Look, I try not to double up on these NCAA Under the Radar posts and talk about a player on the same team we just talked about. That said, the majority of the big dogs in the Ivy League this year hail from Yale and Cornell, and nobody is going to buy Michael Sowers as Under the Radar. So, for the first double-dip of the year, we’re going back to Penn Lacrosse to talk about a player who is having some of the best instant-impact in the country amongst freshmen. Sure, that could be Penn’s stud LSM BJ Farrere, but, in this case, we’re actually talking about Penn Lacrosse’s freshman phenom attackman, Sam Handley.
With their four leading scorers coming from the attack, it’s very possible Penn didn’t expect Handley to be what he is yet at the start of the season. In fact, he didn’t draw the start in their season-opening loss to Maryland. Since then, however, Handley has started every game, putting up 3+ points in four of his five starts. Six games into the season, he leads the Quakers in assists and sits third in goals, averaging 3.7 points per game. Amongst freshmen, that puts Handley solidly in fourth place in PPG. Safe to say, he’s had a great impact so far as a freshman.
Why I want to talk about him more specifically, however, is because he isn’t like the other freshmen making a huge impact. The freshmen scoring more than him hail from the IMG Academy, New York, and Washington DC. Those are all places very known for producing top-end talent, classic hotbeds and a talent farm in Florida. Handley, meanwhile, was the 79th ranked player in his class. Despite elite production and a 6’5”, 215 lb. frame, he was given a two-star rating when he initially committed. The UA All-America game passed over him.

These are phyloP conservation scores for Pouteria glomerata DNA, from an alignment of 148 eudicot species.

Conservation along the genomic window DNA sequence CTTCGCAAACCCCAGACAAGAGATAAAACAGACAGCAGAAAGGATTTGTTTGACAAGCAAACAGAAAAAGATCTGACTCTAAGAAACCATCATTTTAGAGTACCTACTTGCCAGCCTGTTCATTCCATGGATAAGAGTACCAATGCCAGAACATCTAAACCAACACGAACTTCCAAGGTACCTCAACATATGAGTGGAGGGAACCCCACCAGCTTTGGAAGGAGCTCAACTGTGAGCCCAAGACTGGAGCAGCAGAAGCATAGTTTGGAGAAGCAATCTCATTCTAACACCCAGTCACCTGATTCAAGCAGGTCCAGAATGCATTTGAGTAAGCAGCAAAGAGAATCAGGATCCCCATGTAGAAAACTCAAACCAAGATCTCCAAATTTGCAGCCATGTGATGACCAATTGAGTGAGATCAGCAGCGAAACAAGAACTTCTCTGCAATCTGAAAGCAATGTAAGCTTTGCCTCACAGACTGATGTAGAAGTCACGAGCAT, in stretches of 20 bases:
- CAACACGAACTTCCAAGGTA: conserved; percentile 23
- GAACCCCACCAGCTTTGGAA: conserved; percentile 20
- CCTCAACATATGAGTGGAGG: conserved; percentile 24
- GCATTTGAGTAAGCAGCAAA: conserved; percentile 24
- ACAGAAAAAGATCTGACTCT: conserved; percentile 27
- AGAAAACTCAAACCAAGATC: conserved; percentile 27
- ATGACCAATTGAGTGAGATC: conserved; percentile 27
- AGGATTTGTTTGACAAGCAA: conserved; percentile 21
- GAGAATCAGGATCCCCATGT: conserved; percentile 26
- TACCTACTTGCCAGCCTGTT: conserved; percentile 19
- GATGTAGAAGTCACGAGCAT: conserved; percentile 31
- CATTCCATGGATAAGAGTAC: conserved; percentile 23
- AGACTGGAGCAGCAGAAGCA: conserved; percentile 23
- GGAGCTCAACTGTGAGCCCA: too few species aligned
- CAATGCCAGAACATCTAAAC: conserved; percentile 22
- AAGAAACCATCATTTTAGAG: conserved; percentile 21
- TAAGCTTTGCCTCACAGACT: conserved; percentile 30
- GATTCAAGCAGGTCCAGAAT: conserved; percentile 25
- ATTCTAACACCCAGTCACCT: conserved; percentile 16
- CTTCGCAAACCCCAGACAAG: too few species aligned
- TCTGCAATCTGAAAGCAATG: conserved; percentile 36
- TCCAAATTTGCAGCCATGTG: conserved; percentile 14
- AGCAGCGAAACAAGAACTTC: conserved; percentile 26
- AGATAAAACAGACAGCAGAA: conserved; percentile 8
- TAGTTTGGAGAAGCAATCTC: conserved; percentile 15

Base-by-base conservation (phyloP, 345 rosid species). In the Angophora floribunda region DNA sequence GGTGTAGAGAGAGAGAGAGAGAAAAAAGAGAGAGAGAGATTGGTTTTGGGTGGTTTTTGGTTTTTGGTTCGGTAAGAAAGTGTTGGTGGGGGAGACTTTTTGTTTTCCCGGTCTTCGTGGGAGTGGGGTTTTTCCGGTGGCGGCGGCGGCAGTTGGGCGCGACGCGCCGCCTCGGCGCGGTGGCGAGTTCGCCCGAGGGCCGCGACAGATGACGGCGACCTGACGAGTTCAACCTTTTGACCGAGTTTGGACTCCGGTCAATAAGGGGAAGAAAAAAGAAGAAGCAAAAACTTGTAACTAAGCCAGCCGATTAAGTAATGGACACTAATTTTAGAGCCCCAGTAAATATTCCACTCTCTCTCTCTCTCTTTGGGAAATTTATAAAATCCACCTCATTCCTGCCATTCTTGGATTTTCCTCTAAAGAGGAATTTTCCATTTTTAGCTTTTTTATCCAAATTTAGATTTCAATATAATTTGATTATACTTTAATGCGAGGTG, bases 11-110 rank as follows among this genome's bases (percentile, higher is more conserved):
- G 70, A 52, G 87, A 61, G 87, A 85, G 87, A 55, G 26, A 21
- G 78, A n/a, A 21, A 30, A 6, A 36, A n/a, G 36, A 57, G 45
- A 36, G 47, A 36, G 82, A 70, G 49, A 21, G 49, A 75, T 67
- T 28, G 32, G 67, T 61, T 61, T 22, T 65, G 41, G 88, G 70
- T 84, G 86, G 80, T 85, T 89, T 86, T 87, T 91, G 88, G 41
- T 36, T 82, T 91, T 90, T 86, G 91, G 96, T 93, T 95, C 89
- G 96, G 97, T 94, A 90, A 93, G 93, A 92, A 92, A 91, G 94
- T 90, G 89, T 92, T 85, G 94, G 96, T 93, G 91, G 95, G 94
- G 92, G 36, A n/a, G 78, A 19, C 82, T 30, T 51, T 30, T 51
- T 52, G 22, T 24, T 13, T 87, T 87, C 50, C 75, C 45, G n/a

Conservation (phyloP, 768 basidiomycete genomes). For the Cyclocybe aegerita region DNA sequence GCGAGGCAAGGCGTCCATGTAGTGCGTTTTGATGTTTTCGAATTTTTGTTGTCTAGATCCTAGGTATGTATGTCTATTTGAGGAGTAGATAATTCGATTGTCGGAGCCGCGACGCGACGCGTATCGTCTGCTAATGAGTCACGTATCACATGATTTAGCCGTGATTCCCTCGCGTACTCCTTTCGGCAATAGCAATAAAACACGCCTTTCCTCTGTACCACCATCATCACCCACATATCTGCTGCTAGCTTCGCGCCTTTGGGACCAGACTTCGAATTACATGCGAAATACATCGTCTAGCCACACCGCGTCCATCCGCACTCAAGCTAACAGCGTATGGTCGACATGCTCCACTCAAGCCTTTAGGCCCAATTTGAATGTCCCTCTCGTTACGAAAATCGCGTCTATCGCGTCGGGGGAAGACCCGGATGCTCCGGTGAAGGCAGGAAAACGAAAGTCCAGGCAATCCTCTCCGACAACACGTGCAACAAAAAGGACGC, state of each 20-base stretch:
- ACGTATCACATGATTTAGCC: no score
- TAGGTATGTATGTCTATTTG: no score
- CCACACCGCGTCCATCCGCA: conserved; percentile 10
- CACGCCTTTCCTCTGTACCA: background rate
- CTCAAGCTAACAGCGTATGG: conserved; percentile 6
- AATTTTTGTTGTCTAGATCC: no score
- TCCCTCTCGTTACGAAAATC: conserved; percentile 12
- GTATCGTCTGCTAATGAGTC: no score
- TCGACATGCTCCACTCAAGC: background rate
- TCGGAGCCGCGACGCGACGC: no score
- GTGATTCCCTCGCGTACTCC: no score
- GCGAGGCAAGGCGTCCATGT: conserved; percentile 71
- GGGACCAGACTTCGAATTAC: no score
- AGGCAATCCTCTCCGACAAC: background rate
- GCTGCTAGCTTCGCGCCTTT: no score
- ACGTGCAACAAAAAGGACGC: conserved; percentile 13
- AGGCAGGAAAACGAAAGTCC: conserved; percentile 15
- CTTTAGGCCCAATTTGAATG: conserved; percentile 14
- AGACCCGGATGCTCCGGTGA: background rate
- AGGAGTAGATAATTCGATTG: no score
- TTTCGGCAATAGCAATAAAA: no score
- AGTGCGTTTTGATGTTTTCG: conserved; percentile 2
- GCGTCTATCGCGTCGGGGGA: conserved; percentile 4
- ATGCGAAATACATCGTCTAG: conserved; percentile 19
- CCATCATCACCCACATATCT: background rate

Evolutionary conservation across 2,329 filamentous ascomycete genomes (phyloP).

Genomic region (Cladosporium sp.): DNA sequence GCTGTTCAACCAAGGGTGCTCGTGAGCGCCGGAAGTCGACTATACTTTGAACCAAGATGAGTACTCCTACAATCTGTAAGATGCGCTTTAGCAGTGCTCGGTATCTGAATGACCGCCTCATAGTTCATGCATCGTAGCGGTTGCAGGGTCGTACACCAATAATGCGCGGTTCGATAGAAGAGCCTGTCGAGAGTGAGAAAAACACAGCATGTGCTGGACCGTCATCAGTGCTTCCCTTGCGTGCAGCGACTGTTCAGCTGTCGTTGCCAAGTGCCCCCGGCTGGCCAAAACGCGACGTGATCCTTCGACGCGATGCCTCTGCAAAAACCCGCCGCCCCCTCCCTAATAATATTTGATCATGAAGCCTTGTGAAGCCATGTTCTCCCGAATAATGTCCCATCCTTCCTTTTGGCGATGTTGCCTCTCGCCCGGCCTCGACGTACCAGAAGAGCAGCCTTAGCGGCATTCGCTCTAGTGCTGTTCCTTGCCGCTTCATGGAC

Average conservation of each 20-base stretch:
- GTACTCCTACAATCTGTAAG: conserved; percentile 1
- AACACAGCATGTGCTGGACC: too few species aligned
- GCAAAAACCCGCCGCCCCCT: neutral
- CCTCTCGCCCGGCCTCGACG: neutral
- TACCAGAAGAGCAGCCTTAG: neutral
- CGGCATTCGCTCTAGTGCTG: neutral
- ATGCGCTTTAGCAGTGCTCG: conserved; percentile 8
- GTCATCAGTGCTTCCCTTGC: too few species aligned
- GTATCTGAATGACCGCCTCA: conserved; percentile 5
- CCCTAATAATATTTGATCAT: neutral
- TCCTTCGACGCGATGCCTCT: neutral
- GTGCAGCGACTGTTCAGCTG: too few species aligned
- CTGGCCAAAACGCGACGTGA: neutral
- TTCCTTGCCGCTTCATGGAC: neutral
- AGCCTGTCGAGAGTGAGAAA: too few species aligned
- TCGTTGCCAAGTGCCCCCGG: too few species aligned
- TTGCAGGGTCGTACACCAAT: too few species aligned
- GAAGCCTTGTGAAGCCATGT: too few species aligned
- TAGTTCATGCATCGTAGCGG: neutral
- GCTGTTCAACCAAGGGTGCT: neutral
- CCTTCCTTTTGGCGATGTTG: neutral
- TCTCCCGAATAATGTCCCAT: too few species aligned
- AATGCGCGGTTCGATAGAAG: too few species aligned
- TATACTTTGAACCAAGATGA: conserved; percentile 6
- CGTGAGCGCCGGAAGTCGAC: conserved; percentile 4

Why, you might ask? Well, see, that’s the fun part. See, Handley hails from Portland, OR. Outside of the traditional hotbeds, many players are still not getting the attention they deserve. Sam Handley was a three-time All-State and All-America selection in lacrosse, the Oregon Athlete of the Year in 2018, and also made All-League as a basketball player. Yet scouting reports listed a main weakness of his as “athleticism”. That just strikes me as people not having watched the frosh play, as he moves his relatively giant frame around the field with ease. For Penn, he’s been dangerous as a dodger, which has in turn allowed him to create looks for his teammates. In just his second college game, he was called on to play 63 minutes. He’s already starting to be a relied-upon option for one of the better teams in the Ivy, and one now ranked No. 17 overall. When Penn knocked off a then-top-10 Villanova squad 13-11, Handley registered four goals and three assists to lead the Quakers to victory, a performance that would have probably gotten far more recognition if not for Villanova’s continued spiral.
If this is, perhaps, sounding like a familiar storyline to you, you don’t have to go back far to see a similar situation play out. Handley hails from Jesuit High School, who, in 2018, sent another player out into the DI world to quickly become an impact player on a top twenty team. Fifth in scoring for the Syracuse Orange last year, Jesuit’s own Tucker Dordevic put up 19 goals for the Orange before losing this season to injury. The bigger narrative here, to me, is how lacrosse continues to have a problem with finding the stars out west, because it’s still treated by some programs and media outlets as finding a diamond in the rough. West coast lacrosse continues to grow and expand. The rise of Denver, and the coming rise of Utah, help to expand lacrosse’s borders, but we continue to focus far more attention on the hotbeds than on the country as a whole.
Sam Handley should continue to put up points for Penn, who have a chance to make a real name for themselves with coming games against Cornell and Yale. If he keeps his current pace, he’ll be a household name before he leaves campus. I just hope, for the sake of us west coasters, players like him as less overlooked in recruiting in the future. Penn Lacrosse, however, probably isn’t complaining.